If the MACO rank structure made a lick of sense to him, Jon supposed he might empathize with her, but it was a throwback to militaries from the age of the horse, with personnel often serving their entire time in service at the same rank, no matter how well they knew their job. According to her record, Cole, for example, had been slotted as a career Corporal – whatever the hell that meant. Her technical expertise and skill level was equivalent to that of a junior lieutenant in Starfleet, but she’d been perfectly content to remain exactly where she was. Even with this bump to lieutenant, nothing really changed for her – her job remained the same, she was still Hayes’ number two, and all of the other MACOs still called her ‘ma’am,’ exactly like they had before – but she treated the entire promotion as if it were a scarlet letter. Archer wasn’t sure if it was a MACO thing, a female thing, or some weird combination of the two.
“Dammit,” Travis growled a heartbeat before the shuttlepod began shaking and vibrating. Mayweather’s emergency maneuvers threw Jon back against the navigator’s seat, knocking his arm free of the sling and jarring his broken clavicle. The universe tilted up and around him – he heard someone cry out in agony – and then … blessed darkness.
When he swam up out of unconsciousness, Jon recognized the distinctive sounds of Sickbay long before he was fully awake. It bothered him on a fundamental level that he’d become so familiar with Phlox’s domain. Barely a week passed without someone on the ship finding themselves in the doctor’s hands because of some potentially life-threatening illness or injury, and Jon made a point of visiting each and every one of them when they were here. He had learned to recognize each of Phlox’s menagerie by the hiss or chirp or growl it made, could tell when the imaging table was acting up by the pitch of the sensor array, and could even identify some of the doctor’s crazier treatments by smell alone.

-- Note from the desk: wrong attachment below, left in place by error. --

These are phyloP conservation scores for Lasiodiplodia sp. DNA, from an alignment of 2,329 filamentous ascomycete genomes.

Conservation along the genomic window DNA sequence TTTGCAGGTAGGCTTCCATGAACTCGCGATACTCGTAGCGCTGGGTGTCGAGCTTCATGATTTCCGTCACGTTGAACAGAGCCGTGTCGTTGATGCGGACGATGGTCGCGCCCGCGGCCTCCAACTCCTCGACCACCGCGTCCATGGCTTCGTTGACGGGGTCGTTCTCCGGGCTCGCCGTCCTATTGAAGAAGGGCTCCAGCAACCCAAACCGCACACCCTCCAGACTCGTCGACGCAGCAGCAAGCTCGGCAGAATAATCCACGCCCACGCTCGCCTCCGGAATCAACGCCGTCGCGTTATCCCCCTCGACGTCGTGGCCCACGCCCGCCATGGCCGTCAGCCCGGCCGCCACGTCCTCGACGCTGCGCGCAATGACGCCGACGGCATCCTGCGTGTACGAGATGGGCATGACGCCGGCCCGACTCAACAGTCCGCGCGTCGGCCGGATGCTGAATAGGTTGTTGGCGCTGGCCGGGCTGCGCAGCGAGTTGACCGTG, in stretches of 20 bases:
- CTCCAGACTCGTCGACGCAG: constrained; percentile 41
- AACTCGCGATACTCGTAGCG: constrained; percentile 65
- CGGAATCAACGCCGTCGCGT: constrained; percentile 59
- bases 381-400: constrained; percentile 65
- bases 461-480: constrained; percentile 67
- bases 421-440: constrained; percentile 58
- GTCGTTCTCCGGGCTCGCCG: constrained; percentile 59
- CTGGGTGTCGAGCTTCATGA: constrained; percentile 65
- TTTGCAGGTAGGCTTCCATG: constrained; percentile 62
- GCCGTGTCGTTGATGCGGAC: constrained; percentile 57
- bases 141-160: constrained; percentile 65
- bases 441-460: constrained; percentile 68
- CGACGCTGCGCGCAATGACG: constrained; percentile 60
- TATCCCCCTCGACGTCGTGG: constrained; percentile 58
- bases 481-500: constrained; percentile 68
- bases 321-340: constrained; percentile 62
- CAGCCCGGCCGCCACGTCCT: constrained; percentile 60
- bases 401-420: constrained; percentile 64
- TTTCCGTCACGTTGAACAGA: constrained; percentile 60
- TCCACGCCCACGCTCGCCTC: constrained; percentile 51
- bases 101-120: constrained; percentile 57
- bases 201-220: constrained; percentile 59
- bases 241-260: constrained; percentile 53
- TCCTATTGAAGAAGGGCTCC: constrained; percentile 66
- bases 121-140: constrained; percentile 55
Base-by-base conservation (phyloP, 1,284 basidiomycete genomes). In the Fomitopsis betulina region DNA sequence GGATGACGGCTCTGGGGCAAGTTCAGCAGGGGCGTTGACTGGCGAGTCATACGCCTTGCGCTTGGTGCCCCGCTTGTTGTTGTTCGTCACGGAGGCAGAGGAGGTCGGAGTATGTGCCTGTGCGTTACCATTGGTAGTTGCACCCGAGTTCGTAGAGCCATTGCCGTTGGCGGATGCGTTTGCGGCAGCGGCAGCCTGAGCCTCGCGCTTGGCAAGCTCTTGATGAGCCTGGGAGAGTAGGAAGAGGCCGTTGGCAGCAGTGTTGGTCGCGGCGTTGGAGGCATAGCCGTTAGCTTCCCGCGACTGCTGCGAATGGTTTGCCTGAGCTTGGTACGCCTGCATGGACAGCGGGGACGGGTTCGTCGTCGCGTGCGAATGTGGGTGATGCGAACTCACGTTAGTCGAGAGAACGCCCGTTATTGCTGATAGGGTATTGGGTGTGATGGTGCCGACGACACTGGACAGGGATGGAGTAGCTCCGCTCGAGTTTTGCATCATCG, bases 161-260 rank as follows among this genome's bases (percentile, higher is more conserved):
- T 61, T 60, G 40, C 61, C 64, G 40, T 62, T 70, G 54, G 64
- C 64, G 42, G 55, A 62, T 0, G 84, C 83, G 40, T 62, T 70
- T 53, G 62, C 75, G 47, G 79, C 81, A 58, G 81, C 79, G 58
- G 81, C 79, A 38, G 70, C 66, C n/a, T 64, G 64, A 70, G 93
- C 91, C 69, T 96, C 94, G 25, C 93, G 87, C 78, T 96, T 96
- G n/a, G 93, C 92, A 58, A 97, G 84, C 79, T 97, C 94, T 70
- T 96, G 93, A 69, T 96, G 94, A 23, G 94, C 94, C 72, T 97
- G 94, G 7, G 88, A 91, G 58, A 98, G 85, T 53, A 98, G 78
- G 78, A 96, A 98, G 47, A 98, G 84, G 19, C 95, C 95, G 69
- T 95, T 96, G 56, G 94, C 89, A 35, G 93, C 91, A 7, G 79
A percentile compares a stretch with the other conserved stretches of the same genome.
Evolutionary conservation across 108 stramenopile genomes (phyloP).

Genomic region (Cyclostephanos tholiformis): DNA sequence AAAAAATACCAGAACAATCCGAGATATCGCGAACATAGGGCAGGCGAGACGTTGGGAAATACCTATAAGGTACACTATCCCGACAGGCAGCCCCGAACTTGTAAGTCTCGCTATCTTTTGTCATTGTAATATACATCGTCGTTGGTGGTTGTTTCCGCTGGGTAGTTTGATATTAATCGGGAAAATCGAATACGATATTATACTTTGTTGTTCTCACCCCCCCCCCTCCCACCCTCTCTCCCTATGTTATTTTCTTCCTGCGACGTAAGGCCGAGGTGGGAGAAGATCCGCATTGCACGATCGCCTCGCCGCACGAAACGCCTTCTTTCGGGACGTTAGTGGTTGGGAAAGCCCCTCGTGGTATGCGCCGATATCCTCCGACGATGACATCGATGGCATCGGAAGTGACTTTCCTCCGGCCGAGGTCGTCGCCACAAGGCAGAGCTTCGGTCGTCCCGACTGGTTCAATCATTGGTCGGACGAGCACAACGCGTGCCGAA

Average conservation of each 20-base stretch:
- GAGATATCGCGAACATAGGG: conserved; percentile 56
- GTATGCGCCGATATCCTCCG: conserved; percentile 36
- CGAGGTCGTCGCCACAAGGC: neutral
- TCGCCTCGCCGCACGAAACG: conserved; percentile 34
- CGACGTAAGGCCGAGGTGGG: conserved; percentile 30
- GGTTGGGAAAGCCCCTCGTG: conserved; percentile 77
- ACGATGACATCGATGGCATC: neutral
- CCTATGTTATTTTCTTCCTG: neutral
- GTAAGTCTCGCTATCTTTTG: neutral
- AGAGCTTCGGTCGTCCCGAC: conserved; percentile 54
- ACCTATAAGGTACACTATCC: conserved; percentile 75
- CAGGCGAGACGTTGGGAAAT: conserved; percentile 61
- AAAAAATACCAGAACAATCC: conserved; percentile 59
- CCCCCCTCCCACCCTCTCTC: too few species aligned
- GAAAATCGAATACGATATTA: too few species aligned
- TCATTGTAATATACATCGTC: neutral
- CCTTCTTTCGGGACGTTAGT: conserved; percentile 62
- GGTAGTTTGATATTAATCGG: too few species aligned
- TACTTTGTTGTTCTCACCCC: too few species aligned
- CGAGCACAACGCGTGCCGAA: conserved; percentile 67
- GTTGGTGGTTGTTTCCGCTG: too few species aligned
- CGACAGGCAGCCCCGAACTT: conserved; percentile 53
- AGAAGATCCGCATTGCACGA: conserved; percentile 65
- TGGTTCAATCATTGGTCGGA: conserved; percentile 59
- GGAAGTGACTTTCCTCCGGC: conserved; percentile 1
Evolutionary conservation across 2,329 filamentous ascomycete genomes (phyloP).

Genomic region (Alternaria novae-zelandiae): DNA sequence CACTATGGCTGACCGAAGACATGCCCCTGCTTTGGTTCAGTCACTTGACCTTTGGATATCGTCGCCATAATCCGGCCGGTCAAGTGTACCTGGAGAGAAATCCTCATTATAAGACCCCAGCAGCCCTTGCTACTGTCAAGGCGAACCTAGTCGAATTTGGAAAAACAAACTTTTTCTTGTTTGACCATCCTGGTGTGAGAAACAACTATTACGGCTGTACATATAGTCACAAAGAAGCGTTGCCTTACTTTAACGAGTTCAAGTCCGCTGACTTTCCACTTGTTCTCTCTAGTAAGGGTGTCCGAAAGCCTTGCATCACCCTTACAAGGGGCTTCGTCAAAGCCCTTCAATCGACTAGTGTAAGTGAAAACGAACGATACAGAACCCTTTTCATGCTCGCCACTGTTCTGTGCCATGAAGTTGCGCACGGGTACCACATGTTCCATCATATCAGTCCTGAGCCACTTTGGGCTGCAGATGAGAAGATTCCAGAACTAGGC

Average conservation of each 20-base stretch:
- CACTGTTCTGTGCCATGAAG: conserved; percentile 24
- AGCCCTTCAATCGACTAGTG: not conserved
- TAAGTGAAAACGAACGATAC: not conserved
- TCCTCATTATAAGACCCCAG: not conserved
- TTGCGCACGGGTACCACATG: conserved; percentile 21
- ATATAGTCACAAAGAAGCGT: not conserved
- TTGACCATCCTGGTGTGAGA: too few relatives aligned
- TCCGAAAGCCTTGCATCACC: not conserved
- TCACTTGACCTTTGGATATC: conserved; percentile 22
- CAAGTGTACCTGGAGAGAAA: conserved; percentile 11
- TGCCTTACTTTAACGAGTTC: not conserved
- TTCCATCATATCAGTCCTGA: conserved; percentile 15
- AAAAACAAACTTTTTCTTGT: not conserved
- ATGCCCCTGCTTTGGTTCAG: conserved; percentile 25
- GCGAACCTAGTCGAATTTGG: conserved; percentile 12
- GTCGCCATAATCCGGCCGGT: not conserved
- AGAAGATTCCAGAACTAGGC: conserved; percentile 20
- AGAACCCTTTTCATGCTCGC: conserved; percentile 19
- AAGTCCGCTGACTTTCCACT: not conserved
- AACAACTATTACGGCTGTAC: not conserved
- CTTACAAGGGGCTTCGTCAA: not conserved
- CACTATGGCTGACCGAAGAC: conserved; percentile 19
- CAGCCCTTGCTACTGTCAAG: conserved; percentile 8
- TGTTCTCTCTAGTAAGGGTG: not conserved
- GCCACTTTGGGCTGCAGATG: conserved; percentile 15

Yes, he decided in the hazy world of near consciousness, he spent entirely too much time here.
“A word before you go, Lieutenant,” Erika was saying as Jon struggled to regain his bearings. His entire body felt numb and disconnected, like he was present but only partly there, and he wondered just what Phlox had given him this time. “Do I need to remind you that it is illegal for you to be in possession of a Vulcan database?”
“No, ma’am,” came the response. It took Archer a single heartbeat to identify Travis Mayweather’s voice – the former Boomer had become so cool and distant lately that Jon hardly recognized him at times. Travis was even worse around Malcolm – when the two were together these days, it was like they were competing to see which of them could out-Vulcan Soval. Oddly enough, Mayweather seemed to work with Erika or Kelby pretty easily. “I know the regs pretty well.”
“I see.” Erika’s voice had a touch of humor in it. “So if I took a look at those data cubes you’re carrying,” she added calmly, “I wouldn’t find the Seleya’s database, would I?”
“I’m shocked, ma’am,” Travis replied. “I would never do such a thing, knowing how much trouble it might get me in with Starfleet Command.” When Mayweather spoke again, Jon could actually hear the smile in his voice. “Even though Starfleet will probably court-martial us all when we get back. I wonder if they’ll use MACOs for the firing squads...”
“Earth phased out capital punishment a century ago, Lieutenant,” Erika remarked. “Just so we’re clear,” she said calmly. “Carry on, Mister Mayweather. I trust you’ll make good use of … whatever happens to be on those cubes.”
“I plan to, ma’am.” The hiss of Sickbay’s door open and closing echoed loudly in Jon’s ears. Once again, he tried to open his eyes and this time, they obeyed.
“Hey,” Erika said with a soft smile as he blinked rapidly against the bright lights. “Glad to see you’re back in the land of the living.” Jon wet his lips.
“Soval?” he asked through thick lips. Hernandez’s smile turned into a smirk, though Archer had no idea why.